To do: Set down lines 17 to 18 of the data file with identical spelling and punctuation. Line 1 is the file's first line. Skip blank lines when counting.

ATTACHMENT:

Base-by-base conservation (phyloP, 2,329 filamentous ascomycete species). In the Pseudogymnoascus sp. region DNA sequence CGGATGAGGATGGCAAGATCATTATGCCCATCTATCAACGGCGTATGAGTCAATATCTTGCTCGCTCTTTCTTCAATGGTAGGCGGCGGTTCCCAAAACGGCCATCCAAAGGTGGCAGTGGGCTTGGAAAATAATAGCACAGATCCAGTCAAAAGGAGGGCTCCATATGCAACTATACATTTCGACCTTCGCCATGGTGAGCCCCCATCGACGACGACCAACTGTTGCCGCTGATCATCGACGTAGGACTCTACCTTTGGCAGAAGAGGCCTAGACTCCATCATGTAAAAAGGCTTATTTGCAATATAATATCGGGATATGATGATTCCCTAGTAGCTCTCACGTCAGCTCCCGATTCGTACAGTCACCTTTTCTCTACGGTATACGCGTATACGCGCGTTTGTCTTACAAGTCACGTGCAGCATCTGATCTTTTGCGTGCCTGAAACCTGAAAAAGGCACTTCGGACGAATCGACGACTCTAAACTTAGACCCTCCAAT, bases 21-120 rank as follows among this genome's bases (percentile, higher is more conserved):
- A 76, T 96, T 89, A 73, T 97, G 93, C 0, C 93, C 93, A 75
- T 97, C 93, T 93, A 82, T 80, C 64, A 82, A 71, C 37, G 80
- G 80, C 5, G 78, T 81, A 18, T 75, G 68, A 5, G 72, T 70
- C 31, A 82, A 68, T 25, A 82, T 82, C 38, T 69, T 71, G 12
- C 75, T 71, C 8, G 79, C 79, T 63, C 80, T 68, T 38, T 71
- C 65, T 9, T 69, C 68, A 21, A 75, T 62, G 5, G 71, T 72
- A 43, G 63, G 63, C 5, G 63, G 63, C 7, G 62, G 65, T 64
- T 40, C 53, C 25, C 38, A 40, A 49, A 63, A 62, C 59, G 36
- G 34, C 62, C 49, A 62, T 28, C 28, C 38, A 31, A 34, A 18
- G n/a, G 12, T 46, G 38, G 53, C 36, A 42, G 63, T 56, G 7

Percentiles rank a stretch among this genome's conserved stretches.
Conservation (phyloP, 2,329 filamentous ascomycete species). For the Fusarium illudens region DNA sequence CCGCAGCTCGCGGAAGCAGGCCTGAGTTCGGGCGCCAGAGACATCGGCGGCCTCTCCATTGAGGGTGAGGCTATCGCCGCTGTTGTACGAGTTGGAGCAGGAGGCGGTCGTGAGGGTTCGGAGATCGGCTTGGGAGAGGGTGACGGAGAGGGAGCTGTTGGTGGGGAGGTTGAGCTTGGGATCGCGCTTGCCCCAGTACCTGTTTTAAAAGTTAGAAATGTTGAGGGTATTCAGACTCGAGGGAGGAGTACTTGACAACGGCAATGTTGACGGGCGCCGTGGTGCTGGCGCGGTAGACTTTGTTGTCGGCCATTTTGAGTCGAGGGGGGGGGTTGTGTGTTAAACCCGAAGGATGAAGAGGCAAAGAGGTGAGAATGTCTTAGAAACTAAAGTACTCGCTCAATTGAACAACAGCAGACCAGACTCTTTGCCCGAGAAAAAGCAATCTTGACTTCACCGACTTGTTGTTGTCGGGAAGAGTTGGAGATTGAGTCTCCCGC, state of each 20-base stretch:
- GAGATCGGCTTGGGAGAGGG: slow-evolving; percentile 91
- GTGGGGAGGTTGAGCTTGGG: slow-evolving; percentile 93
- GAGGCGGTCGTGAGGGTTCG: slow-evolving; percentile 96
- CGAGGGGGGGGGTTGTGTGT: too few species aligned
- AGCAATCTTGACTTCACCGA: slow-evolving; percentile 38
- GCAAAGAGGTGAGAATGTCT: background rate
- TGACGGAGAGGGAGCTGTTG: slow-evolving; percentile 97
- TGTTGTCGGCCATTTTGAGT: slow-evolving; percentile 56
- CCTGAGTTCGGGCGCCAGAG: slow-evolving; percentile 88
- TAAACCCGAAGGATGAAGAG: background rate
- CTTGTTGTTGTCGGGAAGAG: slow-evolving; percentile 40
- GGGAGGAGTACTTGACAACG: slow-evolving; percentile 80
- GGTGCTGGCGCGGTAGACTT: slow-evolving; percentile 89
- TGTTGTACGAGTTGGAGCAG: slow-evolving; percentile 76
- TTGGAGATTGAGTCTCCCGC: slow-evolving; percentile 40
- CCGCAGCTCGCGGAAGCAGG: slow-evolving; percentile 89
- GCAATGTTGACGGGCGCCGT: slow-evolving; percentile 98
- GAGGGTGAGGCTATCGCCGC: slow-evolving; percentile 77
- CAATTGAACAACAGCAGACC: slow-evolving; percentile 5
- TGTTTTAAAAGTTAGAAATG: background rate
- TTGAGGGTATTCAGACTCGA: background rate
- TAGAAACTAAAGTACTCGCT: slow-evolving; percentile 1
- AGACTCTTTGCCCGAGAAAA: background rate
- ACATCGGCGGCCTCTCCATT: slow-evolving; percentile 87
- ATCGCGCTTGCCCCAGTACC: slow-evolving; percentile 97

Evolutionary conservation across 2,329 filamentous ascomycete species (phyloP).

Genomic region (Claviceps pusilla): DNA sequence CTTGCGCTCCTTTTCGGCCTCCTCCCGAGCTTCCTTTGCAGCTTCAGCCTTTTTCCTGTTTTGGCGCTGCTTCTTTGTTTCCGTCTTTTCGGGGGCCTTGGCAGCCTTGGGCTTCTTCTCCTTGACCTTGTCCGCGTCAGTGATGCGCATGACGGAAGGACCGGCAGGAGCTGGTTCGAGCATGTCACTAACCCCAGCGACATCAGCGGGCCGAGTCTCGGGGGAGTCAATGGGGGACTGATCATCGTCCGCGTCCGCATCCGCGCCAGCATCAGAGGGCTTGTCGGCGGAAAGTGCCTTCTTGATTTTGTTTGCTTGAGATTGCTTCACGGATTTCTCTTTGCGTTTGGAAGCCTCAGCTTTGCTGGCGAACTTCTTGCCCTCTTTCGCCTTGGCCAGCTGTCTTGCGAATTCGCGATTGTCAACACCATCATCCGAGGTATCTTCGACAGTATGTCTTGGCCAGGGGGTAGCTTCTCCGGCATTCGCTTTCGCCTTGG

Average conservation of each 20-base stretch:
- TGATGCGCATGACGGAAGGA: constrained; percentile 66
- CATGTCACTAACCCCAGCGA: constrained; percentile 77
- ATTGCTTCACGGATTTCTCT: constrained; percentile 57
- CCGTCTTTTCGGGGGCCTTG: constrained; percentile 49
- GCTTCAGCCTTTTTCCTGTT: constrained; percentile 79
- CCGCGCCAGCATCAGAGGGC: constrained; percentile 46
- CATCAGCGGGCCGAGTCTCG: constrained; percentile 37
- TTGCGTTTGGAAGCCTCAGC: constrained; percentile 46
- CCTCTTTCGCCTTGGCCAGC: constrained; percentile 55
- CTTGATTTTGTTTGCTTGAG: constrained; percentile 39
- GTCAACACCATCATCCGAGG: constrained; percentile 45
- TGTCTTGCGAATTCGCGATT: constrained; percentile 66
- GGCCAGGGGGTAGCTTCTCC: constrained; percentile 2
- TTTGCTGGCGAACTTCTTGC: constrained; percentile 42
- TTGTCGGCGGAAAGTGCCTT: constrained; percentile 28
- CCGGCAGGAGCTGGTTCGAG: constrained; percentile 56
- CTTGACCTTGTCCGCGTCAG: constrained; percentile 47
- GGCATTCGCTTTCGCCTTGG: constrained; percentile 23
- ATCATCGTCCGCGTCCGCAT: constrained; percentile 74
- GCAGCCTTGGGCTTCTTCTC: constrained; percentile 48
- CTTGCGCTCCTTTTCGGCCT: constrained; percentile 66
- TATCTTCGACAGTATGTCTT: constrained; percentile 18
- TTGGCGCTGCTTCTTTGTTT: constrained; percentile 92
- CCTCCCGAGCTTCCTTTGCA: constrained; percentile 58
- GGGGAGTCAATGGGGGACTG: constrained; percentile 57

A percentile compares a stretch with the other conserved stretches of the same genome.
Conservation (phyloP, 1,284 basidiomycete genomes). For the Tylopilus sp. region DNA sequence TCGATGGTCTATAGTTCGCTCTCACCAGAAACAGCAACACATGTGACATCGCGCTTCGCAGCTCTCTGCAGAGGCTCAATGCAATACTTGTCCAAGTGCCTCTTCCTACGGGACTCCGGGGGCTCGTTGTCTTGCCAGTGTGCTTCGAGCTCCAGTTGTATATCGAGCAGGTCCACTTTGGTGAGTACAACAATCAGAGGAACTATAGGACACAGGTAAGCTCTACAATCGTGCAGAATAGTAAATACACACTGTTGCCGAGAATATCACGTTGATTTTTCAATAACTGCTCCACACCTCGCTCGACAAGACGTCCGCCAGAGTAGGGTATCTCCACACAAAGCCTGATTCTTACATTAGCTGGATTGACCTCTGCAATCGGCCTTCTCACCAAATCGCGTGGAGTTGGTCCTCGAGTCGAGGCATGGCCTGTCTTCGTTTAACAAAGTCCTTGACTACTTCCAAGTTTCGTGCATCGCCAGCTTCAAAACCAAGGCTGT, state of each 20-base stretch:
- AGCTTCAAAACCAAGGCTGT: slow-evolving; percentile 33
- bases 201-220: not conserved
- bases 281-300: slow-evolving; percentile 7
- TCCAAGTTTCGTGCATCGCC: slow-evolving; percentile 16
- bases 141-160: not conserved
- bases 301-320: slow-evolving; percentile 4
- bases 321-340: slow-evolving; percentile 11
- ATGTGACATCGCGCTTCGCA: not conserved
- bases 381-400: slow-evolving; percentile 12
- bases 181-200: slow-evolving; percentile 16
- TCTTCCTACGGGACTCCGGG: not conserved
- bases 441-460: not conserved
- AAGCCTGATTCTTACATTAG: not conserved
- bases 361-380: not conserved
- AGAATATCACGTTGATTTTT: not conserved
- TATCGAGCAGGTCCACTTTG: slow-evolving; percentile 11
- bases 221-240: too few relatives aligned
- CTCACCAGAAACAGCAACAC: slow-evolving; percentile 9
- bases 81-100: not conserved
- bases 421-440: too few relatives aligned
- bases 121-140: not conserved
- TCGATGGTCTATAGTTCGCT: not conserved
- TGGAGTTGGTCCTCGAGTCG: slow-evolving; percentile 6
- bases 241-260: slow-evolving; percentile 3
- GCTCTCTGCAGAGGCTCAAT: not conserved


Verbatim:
- CGAGGGGGGGGGTTGTGTGT: too few species aligned
- AGCAATCTTGACTTCACCGA: slow-evolving; percentile 38